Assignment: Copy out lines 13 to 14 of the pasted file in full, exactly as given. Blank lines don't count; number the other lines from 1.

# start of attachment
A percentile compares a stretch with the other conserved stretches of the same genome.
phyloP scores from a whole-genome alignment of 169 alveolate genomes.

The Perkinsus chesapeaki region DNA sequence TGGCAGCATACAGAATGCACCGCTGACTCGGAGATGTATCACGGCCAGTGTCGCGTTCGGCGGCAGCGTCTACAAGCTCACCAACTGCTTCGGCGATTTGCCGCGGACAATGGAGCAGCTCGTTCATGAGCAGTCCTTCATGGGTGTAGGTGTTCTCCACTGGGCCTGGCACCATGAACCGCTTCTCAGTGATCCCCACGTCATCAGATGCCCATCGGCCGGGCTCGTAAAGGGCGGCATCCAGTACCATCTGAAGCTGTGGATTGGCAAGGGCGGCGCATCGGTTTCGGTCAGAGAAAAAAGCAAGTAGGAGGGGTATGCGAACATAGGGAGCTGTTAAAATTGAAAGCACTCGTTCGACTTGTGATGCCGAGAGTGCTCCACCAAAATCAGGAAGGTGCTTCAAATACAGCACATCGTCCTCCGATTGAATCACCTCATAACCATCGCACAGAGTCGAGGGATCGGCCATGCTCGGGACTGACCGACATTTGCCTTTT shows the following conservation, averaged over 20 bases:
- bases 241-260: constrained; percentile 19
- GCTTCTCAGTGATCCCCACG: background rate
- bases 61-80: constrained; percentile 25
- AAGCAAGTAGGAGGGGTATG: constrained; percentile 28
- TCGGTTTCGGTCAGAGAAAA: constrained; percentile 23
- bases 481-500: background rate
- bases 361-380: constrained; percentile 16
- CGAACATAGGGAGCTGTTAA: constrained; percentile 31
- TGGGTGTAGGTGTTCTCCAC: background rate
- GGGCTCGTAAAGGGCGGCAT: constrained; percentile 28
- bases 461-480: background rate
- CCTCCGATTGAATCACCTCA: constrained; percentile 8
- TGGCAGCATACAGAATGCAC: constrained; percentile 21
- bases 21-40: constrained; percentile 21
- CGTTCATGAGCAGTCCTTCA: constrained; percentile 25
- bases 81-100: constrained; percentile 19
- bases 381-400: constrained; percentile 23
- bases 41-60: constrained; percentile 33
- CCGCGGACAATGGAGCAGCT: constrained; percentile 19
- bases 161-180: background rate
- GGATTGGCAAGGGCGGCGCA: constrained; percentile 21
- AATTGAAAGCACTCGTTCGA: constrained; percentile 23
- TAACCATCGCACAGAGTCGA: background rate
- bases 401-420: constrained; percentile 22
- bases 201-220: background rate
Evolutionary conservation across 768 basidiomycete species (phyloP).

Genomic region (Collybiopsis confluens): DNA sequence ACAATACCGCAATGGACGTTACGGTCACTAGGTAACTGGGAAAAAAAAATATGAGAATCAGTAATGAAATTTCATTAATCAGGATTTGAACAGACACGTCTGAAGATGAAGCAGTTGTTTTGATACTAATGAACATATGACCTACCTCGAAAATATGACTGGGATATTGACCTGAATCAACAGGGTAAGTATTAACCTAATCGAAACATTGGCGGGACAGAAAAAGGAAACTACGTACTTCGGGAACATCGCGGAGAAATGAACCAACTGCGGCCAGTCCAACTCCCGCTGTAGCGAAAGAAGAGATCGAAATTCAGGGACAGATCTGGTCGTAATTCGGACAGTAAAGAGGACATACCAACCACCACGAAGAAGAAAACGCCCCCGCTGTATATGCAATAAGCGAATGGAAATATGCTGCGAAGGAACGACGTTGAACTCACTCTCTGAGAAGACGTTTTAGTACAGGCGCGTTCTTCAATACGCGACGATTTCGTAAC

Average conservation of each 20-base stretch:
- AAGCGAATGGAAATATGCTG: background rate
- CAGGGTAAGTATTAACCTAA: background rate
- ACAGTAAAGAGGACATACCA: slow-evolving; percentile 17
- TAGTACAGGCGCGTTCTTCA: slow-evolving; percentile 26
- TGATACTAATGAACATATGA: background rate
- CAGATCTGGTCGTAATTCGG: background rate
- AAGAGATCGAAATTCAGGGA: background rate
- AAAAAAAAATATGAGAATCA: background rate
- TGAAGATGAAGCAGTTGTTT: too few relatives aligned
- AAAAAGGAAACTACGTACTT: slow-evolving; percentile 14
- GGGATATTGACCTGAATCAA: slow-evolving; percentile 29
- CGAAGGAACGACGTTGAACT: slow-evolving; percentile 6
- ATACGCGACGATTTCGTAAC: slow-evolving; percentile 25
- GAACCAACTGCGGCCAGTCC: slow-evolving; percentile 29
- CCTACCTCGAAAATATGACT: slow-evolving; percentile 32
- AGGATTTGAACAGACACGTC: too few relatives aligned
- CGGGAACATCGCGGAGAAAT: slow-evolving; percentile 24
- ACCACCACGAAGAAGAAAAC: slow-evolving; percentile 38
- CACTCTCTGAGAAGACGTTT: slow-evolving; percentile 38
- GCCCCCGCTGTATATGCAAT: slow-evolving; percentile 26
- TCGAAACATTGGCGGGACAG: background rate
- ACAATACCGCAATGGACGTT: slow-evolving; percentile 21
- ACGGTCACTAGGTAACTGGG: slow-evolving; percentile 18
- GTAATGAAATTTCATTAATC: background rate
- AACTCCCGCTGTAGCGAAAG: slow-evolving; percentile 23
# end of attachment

- GGGCTCGTAAAGGGCGGCAT: constrained; percentile 28
- bases 461-480: background rate